Sylvester Stallone and Talia Shire in Rocky (1976) and Liev Schreiber in Chuck (2016).
20th Century Fox Home Entertainment and IFC Films
For many of us, movie night can turn into a movie marathon. If you’re logged into Netflix and pondering what to watch, check out these double feature suggestions that each offer a perfect pairing of tone, topic, or an ideal double dose of Nicolas Cage.
In Bonnie and Clyde, Warren Beatty and Faye Dunaway star as the famous outlaw couple who livened up Depression-era America with their string of bank robberies. More than 50 years later, The Highwaymen shifts the focus to the retired Texas Rangers (Kevin Costner and Woody Harrelson) charged with bringing them down.
Sylvester Stallone's rousing story of underdog palooka Rocky Balboa pairs well with the biopic of the man who partially inspired Stallone's screenplay. Chuck details the boxing career of Chuck Wepner, a determined pugilist who was given virtually no chance against Muhammad Ali but wound up winning the respect of the crowd. Liev Schreiber stars.
Water-based getaways become cautionary tales: In Deliverance, Burt Reynolds delivers the performance that turned him into a movie star, a rough and rugged outdoorsman confronted by a group of sinister locals in the backwoods of Georgia. Things don’t get appreciably better in The River Wild, with Meryl Streep as a matriarch forced to navigate the rapids under the gun of criminal Kevin Bacon. Together, the two may have you rethinking your vacation plans.
Newspaper reporting comes under fire in both of these films based on true stories. All the President's Men features Robert Redford and Dustin Hoffman as Bob Woodward and Carl Bernstein, The Washington Post reporters tasked with uncovering the Watergate conspiracy. Kill the Messenger stars Jeremy Renner as Gary Webb, the journalist who found a suspicious connection between drug smuggling and the CIA.
After a bad stretch of mediocre adaptations, Stephen King’s work has been seeing an onscreen renaissance. Check out two of the best: Carrie, which stars Sissy Spacek as a telekinetic teen with an overbearing mother and an awkward social life; and Gerald’s Game, which casts Carla Gugino as a woman trapped in handcuffs amid supernatural activity.
Fitting in the very narrow genre of “Nicolas Cage heist movies,” both National Treasure and The Trust are terrific on their own: A double feature contrasts Cage at his blockbuster best with his indie film shades of grey. As Benjamin Franklin Gates in National Treasure, he tries to run off with the Declaration of Independence. In The Trust, he and Elijah Wood are cops targeting a drug money stash. Fans of a more subdued—but still excellent—Cage should find a lot to like here.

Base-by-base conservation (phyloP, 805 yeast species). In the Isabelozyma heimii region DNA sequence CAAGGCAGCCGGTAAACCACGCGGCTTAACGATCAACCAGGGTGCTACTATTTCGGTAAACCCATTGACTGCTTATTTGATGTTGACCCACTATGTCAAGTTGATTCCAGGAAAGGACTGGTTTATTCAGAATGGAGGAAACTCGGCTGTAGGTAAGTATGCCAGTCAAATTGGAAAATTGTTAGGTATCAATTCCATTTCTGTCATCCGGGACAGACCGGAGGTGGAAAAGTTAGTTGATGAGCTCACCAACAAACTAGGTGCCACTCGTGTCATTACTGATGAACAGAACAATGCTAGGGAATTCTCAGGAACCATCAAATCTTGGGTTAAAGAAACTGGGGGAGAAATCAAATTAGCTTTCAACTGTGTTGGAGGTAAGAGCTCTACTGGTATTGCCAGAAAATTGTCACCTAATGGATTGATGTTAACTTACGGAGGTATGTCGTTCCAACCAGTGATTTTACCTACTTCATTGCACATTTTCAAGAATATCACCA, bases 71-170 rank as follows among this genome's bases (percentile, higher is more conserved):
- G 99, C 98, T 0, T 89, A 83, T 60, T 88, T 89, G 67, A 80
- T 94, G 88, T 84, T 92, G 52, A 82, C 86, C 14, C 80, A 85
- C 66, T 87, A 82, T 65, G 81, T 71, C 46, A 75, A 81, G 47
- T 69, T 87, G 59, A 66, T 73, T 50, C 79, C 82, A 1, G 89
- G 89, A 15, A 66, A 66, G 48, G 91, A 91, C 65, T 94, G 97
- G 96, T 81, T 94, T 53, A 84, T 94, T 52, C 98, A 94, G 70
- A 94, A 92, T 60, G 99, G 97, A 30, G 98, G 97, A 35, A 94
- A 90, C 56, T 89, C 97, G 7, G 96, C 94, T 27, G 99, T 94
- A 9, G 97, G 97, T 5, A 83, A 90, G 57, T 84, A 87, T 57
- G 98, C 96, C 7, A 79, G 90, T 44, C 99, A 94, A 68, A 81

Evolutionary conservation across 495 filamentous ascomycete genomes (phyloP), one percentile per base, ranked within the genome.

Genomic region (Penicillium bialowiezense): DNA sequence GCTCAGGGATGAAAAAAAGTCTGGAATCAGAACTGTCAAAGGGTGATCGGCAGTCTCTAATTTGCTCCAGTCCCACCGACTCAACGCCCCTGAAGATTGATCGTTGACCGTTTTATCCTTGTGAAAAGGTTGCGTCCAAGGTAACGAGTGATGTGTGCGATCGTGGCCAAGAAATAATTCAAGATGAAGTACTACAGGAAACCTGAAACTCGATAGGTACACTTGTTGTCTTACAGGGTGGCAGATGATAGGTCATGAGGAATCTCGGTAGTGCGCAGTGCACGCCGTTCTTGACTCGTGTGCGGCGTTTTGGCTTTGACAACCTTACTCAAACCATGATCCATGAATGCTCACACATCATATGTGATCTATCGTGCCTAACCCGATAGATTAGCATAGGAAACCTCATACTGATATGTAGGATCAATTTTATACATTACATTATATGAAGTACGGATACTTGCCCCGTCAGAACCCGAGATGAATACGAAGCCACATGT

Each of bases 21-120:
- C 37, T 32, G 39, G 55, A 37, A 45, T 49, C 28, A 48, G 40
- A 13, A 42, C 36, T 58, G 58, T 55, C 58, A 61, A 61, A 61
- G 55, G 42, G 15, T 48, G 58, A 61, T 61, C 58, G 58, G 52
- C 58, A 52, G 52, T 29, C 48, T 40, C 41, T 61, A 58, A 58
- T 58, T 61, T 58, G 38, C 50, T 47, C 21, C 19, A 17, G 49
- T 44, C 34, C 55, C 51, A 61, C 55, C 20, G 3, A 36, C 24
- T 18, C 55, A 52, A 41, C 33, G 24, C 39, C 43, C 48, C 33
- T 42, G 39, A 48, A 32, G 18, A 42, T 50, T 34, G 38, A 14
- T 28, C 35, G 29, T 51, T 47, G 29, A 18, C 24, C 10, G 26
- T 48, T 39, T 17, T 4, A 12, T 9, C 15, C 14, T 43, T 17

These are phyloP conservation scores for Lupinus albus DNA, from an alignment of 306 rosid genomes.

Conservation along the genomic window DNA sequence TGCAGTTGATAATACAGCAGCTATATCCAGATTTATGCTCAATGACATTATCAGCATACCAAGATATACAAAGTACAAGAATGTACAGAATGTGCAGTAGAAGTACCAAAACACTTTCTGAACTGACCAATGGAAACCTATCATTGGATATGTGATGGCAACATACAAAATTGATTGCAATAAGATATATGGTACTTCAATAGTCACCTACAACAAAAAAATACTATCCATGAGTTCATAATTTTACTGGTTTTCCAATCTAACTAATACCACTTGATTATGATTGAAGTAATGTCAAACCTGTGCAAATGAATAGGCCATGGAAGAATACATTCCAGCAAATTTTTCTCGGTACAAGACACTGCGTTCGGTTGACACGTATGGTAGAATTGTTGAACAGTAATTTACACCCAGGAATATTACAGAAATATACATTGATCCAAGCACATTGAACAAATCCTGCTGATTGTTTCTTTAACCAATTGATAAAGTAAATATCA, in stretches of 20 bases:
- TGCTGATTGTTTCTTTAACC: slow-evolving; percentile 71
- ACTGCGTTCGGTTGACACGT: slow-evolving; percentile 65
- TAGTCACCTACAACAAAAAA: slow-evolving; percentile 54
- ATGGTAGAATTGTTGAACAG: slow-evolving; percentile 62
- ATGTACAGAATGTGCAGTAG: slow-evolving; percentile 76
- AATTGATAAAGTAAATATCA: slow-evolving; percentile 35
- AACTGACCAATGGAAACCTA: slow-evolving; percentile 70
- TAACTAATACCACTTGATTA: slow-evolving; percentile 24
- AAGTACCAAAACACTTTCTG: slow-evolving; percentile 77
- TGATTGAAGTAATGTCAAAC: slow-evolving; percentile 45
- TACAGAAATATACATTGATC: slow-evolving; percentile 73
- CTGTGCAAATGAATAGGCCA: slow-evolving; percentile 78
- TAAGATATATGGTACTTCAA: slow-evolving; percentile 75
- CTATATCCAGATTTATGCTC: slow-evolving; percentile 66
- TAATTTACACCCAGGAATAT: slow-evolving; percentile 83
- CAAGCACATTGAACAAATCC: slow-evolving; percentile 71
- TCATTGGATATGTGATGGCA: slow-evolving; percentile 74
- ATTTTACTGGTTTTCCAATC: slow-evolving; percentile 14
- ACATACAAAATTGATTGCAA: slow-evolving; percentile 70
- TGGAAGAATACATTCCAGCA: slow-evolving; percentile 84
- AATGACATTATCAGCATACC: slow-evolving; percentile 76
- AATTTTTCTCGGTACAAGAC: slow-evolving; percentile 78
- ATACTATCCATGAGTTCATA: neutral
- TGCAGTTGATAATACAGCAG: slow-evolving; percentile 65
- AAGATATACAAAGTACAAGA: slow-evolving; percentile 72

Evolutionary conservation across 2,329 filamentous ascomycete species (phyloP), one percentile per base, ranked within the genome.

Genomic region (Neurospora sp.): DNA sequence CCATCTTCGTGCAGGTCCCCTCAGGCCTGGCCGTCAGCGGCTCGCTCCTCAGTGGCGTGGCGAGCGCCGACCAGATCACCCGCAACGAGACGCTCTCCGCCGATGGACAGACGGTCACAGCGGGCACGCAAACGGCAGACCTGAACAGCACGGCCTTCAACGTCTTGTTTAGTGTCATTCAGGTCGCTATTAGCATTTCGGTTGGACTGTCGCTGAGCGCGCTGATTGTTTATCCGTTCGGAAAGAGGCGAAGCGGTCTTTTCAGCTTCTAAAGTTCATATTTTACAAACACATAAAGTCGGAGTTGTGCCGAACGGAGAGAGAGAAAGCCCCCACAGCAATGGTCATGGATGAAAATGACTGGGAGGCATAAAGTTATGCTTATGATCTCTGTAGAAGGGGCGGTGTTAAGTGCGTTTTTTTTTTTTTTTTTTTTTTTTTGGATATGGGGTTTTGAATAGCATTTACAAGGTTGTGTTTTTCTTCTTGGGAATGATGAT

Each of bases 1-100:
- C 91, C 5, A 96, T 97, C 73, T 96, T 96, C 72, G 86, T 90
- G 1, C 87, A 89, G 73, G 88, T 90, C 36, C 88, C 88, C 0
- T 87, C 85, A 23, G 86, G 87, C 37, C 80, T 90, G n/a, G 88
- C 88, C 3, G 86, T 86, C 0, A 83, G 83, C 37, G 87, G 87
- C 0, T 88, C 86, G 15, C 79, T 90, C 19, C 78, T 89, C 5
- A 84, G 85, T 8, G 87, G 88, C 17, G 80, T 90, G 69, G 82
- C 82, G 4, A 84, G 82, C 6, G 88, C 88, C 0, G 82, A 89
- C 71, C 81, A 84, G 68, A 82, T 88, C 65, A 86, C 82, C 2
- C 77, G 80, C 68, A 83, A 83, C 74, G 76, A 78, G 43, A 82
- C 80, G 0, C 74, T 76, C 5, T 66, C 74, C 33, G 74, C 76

Two very different tales of World War II oscillate from the cerebral to the Nazi-smashing. In Inglourious Basterds, Quentin Tarantino offers a revisionist take on the men and women who resisted the Reich. In The Imitation Game, Benedict Cumberbatch is real-life scientist Alan Turing, whose work with computers cracked a German code that helped end the war.
King Friday XIII, son of King Charming Thursday XII and Queen Cinderella Monday, is an avid arts lover, a talented whistler, and a former pole vaulter. He reigns over Calendarland with lots of pomp and poise, and he’s usually correct.
Fans of Mister Rogers’ Neighborhood may also remember that the monarch was born on Friday the 13th, because his birthday was celebrated on the program every Friday the 13th. Though the math isn’t perfect—according to Timeanddate.com, Friday the 13th sometimes happens two or three times a year—the heartwarming reason behind the unconventionally-timed birthday celebrations absolutely is.
Fred Rogers explained that he wanted to give children a reason to look forward to Friday the 13th, instead of buying into the negative superstitions that surround the dreaded date. “We thought, ‘Let’s start children out thinking that Friday the 13th was a fun day,’” he said in a 1999 interview. “So we would celebrate his birthday every time a Friday the 13th came.”
Rogers added that the tradition worked out so well partially because the show was broadcast live, and viewers knew to anticipate an especially festive episode whenever they spotted a Friday the 13th on the calendar.
Speaking of calendars: There’s an equally charming story behind the name Calendarland. In the same interview, Rogers disclosed that King Friday once asked children to write in with suggestions for his then-nameless country. One boy posited that since King Friday was named after a calendar date, his realm should be named after the calendar. Then, the lucky youngster was invited to the set, where King Friday christened him a prince of Calendarland.
King Friday might be king of Calendarland, but Mister Rogers is definitely the king of understanding how to make kids feel safe, smart, and special.